Pathways to Prevention: A Centre for Childhood Trauma is excited to present their first Luminary Speaker Series of 2024, Dr. Robert Meeder! Join us online on March 27, 2024 to hear from Dr. Rob Meeder speak on the exceptional importance of early childhood experiences.
Participants will walk away from this presentation with an:
Are you interested in participating in a reflective practice session related to Dr. Meeder’s presentation?
In our fast-paced world, dedicating time to slow down and reflect can be a challenge. Reflective practice is the process of thinking about our actions and can enable us to enhance our work in meaningful ways. We are offering a 2 session reflective practice for those who attend Dr. Meeder’s talk, From ACEs to Relational Health – The Exceptional Importance of Early Childhood Experiences.
These sessions are one-hour sessions and will provide an opportunity for dedicated reflection, hosted by a facilitator trained in the Neurosequential Model in Reflection and Supervision.
Dates: April 15, 2024 & May 17, 2024
Dr. Rob Meeder is a pediatrician with a practice devoted entirely to families, children and youth with mental health difficulties. He completed his medical training at McMaster University (Hamilton) and pediatrics at Western University (London) and worked as a general pediatrician for 12 years before switching to mental health.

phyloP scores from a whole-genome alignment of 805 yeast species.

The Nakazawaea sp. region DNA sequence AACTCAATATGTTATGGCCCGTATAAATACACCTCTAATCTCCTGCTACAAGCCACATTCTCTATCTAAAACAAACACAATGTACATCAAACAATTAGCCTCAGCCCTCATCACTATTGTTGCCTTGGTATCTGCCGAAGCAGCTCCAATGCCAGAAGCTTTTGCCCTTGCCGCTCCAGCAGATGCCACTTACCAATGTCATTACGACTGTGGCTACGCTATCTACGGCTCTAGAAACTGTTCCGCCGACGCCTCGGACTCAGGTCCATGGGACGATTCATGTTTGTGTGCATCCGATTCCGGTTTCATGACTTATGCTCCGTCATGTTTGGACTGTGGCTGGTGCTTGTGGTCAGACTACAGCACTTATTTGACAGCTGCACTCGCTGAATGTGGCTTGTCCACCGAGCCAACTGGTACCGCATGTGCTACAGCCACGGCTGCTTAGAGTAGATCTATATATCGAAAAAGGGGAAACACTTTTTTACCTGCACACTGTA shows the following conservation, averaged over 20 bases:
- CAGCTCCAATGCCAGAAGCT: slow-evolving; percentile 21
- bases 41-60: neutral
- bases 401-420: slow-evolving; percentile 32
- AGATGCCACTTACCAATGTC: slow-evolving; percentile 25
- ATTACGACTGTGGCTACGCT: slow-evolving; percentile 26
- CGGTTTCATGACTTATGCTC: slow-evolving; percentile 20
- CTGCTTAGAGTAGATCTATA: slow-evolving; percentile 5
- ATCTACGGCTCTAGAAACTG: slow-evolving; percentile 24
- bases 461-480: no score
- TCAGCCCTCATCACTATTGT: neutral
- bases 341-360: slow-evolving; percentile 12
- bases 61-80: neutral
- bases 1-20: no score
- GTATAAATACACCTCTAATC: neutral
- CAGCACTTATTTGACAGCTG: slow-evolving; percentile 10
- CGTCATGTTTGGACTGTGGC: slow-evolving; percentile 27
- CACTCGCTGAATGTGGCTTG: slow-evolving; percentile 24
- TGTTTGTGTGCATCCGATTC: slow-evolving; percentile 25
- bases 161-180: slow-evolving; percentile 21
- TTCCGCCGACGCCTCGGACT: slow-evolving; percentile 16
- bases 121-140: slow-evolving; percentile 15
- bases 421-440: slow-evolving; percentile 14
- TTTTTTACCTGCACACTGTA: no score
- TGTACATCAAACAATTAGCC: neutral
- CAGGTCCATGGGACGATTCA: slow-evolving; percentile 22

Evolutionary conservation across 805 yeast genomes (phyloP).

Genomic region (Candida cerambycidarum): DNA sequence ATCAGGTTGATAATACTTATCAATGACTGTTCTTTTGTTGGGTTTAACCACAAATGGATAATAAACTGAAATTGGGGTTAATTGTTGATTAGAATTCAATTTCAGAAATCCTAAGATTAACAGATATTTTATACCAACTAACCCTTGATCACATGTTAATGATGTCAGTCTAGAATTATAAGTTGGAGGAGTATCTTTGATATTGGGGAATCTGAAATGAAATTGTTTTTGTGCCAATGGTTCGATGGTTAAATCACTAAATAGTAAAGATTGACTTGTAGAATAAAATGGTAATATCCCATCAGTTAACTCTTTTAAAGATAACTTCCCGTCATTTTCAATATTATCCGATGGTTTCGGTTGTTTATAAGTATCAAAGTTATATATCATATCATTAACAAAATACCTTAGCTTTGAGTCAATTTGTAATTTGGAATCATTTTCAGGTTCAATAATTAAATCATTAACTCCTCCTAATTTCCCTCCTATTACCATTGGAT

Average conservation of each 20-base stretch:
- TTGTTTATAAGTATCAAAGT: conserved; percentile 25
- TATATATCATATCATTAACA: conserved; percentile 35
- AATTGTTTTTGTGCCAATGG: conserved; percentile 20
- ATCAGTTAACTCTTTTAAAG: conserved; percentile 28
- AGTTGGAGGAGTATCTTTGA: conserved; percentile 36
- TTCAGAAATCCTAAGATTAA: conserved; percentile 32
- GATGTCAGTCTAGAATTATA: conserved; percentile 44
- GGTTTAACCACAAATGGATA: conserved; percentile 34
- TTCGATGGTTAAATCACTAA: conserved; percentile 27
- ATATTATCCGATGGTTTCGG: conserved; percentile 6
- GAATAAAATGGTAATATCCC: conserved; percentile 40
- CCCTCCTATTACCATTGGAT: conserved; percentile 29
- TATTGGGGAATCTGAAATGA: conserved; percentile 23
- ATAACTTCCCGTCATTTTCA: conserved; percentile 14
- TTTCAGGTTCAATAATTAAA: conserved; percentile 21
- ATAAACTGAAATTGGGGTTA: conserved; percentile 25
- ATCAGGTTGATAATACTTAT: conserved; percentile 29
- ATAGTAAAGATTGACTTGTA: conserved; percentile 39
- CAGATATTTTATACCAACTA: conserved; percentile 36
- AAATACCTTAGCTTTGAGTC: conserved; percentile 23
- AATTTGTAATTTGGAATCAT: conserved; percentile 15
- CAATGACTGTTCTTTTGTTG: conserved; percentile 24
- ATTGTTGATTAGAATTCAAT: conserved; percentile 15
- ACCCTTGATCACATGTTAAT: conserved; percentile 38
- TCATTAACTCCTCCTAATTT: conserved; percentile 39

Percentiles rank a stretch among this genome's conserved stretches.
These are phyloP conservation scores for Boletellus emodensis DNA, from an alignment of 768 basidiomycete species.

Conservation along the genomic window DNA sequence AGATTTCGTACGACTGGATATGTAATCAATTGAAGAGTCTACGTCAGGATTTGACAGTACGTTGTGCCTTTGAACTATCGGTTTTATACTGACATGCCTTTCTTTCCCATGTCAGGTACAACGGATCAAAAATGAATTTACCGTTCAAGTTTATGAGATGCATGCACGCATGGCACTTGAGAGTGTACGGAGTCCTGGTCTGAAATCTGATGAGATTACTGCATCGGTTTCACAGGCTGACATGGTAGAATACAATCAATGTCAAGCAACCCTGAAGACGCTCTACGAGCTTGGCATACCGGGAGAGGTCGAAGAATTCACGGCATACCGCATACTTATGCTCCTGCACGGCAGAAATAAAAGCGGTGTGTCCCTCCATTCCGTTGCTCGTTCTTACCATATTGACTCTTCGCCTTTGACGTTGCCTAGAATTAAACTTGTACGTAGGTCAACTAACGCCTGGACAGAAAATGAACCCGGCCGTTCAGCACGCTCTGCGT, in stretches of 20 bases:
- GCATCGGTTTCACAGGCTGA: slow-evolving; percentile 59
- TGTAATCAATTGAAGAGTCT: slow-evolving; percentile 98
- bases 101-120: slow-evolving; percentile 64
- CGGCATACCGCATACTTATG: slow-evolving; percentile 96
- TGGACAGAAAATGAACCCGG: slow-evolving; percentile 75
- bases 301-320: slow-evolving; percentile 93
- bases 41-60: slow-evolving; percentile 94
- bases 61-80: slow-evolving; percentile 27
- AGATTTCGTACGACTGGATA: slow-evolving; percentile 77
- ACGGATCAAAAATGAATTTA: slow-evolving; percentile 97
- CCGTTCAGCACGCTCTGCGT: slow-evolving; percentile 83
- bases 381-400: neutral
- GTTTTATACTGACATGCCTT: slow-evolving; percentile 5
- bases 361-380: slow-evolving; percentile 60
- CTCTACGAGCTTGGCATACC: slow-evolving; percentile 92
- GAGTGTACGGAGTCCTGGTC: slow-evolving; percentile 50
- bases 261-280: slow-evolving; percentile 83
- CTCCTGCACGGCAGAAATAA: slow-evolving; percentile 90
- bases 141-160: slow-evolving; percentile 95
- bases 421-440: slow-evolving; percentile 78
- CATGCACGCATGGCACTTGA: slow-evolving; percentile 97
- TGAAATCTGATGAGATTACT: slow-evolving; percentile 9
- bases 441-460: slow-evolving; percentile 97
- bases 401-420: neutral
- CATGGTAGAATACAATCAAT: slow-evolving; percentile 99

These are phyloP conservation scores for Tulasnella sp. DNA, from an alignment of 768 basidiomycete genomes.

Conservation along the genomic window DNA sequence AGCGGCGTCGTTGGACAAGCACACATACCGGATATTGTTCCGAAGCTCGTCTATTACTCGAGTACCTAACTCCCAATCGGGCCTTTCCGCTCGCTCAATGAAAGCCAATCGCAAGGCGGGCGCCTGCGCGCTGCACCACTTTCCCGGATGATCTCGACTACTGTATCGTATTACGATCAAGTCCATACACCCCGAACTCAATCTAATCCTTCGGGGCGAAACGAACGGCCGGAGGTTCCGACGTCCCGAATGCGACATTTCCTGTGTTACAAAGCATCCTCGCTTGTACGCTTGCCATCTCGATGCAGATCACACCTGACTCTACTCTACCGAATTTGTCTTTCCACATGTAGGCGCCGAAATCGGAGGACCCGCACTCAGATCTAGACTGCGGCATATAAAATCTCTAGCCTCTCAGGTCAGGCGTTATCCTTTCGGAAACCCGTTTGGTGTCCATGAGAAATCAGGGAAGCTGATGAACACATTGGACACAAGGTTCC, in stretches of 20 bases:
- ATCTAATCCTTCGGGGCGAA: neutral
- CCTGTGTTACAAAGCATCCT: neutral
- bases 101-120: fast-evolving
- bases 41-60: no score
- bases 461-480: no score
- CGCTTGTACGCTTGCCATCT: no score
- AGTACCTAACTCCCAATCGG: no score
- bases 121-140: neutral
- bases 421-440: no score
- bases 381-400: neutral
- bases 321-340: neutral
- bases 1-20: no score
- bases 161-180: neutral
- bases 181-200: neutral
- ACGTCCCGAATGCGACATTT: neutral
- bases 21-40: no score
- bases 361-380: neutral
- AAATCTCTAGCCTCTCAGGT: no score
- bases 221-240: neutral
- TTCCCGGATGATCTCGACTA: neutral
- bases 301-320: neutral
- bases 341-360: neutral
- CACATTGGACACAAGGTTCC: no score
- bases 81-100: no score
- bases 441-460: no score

In 2020 he started the Family, Child and Youth Mental Health Program at Waypoint Centre For Mental Health Care in Penetanguishene, Ontario serving a large portion of Central Ontario. He currently serves as the Medical Director. Rob is actively involved with the Infant and Early Mental Health Promotion Program at Sick Kids and believes that mental health has its foundations in the early years, is enhanced by health relationships, and is ideally supported in communities.
Rob has been interviewed on CBC, CTV, local media outlets and numerous podcasts and is the co-host of the Smart Family Podcast. He is currently completing a Fellowship in Early Relational Health at UMass Chan Medical School, as well as training in the Neurosequential Model of Therapeutics. He resides in Orillia, Ontario with his wife Rose and four teenage children.